• she has previously given birth vaginally and had a third- or fourth-degree laceration;
• she has an assisted delivery;
• forceps are used;
• the baby is large;
• the baby is born face-up; and
• the distance between the vaginal opening and anus is shorter than normal.
When you can bill: According to the American College of Obstetricians and Gynecologists (ACOG), "the repair of first- and second-degree lacerations are not to be reported separately." However, ACOG notes that third and fourth degree lacerations require "significant additional physician work" because they extend beyond the perineum "into areas such as the rectum and anus," and as a result, you should obtain additional payment for them.
What you can bill - Option 1: ACOG's Coding Committee suggests two options for reporting third and fourth degree laceration repairs. The first is to append modifier 22 (increased procedural service) to the appropriate delivery or global package code. As with all claims involving modifier 22, you'll need to provide documentation that describes the extent of the injury and the amount of additional time the ObGyn spent performing the repair. It's also a good idea to send along a KISS (keep it short and simple) note describing what the ObGyn did, why he/she did it, and the percentage of additional work compared to a normal delivery. Also be sure to increase the fee, as the payer is unlikely to do so for you.
Consider Option 2: Many practices may prefer ACOG's second option, which is to bill the appropriate integumentary repair code. If an intermediate (layer) closure was performed, use the appropriate code from the 12041-12047 series of codes. If a more complex repair was done, use 13131-13133 as appropriate.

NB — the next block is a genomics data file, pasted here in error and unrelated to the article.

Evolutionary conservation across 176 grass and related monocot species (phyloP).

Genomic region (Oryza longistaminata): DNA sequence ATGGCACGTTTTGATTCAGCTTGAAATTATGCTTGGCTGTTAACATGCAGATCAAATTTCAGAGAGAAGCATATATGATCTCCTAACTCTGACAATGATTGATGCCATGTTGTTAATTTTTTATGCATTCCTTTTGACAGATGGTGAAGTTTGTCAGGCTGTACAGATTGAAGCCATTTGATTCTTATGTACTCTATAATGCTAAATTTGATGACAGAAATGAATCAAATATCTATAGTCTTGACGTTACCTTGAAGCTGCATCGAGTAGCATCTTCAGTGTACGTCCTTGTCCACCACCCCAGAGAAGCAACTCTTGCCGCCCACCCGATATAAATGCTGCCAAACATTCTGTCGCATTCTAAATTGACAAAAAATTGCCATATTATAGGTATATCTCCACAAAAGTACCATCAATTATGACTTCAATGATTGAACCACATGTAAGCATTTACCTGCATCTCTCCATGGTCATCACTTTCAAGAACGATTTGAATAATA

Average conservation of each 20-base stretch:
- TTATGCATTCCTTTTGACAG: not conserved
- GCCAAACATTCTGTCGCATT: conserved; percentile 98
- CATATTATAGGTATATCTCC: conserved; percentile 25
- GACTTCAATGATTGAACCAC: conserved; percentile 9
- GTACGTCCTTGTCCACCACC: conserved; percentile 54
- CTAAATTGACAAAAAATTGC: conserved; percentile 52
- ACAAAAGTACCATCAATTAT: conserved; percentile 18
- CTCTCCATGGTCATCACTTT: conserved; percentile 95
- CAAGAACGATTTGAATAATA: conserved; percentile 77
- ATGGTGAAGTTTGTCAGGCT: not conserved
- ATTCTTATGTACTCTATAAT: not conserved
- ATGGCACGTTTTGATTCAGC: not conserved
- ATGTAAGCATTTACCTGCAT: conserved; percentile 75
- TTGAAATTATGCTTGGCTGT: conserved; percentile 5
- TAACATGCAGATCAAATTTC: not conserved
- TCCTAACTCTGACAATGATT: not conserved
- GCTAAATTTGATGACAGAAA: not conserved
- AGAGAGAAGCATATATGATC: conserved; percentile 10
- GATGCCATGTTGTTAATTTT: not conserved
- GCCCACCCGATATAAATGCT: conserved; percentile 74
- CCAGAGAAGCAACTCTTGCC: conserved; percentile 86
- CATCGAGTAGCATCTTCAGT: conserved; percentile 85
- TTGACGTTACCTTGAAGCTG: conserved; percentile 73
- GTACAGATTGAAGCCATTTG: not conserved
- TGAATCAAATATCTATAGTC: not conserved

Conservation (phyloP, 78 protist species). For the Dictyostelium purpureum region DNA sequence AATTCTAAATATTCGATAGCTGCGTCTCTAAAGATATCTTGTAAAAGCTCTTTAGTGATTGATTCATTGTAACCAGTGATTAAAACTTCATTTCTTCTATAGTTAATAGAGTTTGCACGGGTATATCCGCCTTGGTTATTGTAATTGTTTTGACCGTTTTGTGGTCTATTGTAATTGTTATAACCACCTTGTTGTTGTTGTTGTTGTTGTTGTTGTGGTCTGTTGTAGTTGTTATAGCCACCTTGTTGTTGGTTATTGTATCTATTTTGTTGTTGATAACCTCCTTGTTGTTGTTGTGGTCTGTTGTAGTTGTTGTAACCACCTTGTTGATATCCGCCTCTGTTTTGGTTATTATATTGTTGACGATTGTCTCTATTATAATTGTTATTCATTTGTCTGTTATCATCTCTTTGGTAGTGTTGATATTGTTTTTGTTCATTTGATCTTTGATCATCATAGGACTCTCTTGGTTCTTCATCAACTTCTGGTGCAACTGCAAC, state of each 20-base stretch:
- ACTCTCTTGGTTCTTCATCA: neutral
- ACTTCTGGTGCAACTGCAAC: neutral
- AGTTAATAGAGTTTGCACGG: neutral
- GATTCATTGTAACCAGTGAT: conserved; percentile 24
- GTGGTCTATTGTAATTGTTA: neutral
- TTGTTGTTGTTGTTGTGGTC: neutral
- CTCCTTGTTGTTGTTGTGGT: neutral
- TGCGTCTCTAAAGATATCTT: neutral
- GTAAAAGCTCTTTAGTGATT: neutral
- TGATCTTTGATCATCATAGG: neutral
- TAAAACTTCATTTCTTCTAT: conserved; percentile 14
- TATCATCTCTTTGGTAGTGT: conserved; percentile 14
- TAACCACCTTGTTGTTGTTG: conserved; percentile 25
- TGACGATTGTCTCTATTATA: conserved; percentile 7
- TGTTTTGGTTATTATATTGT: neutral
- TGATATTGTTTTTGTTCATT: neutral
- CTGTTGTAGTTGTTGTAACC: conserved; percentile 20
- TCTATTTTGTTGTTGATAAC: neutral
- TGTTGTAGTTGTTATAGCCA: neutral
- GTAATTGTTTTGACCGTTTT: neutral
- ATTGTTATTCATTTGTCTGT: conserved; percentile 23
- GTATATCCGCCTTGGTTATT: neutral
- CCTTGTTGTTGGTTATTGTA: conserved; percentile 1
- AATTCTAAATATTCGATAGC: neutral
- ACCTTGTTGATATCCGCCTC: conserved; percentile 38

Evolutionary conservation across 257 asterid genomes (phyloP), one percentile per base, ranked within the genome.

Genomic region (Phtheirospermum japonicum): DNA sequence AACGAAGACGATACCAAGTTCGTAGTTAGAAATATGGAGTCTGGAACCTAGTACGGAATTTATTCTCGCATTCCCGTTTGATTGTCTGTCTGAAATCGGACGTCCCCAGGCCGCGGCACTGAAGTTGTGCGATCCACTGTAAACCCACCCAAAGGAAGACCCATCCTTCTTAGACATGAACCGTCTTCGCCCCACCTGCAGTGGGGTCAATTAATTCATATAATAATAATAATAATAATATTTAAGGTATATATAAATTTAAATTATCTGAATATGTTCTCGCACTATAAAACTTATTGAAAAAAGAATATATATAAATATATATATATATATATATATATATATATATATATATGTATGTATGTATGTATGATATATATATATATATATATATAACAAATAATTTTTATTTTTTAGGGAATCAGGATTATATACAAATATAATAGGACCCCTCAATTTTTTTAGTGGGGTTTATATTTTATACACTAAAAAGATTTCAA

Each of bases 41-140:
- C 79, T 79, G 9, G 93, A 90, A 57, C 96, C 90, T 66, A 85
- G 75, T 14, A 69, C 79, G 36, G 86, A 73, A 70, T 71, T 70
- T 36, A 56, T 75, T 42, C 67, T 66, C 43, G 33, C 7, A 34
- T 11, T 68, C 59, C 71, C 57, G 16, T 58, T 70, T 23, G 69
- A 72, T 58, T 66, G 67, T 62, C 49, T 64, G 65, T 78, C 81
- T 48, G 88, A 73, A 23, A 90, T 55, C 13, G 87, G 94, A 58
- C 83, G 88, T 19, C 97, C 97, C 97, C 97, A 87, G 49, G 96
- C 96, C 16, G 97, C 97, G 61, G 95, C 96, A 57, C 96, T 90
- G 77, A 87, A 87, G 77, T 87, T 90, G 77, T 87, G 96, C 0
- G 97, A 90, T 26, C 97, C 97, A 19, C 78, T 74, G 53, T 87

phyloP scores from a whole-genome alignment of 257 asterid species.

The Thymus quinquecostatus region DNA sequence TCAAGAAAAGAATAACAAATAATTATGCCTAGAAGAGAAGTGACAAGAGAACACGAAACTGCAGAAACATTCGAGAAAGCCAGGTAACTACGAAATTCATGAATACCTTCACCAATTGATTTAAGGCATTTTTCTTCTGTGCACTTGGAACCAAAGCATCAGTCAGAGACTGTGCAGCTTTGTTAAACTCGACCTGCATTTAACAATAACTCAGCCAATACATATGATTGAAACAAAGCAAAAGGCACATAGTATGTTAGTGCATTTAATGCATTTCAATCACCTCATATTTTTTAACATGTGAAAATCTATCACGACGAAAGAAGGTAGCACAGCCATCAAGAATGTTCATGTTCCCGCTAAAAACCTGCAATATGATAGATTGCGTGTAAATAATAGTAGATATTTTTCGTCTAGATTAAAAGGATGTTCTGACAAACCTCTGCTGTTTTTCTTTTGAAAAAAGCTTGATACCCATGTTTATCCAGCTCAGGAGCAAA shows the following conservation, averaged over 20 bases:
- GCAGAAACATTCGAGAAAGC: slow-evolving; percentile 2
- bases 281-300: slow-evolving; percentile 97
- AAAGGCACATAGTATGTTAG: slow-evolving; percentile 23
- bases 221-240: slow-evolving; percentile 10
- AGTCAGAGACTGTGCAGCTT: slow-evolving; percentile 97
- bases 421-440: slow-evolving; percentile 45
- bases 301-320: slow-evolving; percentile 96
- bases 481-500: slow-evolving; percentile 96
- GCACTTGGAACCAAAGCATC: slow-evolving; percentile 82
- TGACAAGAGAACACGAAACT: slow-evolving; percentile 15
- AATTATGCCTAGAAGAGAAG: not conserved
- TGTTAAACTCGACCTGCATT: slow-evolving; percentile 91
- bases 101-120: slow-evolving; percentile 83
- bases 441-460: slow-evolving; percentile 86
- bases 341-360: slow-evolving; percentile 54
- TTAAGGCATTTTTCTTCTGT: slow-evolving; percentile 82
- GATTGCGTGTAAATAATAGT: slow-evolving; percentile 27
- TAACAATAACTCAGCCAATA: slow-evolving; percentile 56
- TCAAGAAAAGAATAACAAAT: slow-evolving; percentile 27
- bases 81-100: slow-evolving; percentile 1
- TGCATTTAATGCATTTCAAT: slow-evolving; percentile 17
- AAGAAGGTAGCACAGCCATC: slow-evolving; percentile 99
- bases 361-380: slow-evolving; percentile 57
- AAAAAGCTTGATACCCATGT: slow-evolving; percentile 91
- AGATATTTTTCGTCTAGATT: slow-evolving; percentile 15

When another physician performs the delivery and the ObGyn is called in specifically to repair the laceration, none of the above applies. For example, if the woman's primary care physician delivers the baby but cannot repair the tear (regardless of degree), then the ObGyn called in to perform the repair would bill 59300 (episiotomy or vaginal repair, by other than attending physician). As indicated in the code description, the ObGyn also may bill this code for the repair of an episiotomy. The code pays about $140 (facility fee, unadjusted for location).
Official resource:
To view ACOG guidelines on laceration repairs following delivery, go to: www.acog.org/departments/dept_notice.cfm?recno=6&bulletin=4645
Other types of lacerations
During a delivery, lacerations in areas other than the perineum also may occur. A periurethral laceration, for example, involves a tear at the top of the vagina near the urethra. A sulsus laceration is a deep tear into the vaginal tissue. Lacerations of the cervix and labia also may occur, though these are much less common.
The information contained herein was current as of the publication date. © Copyright DecisionHealth, all rights reserved. Electronic or print redistribution without prior written permission of DecisionHealth is strictly prohibited by federal copyright law.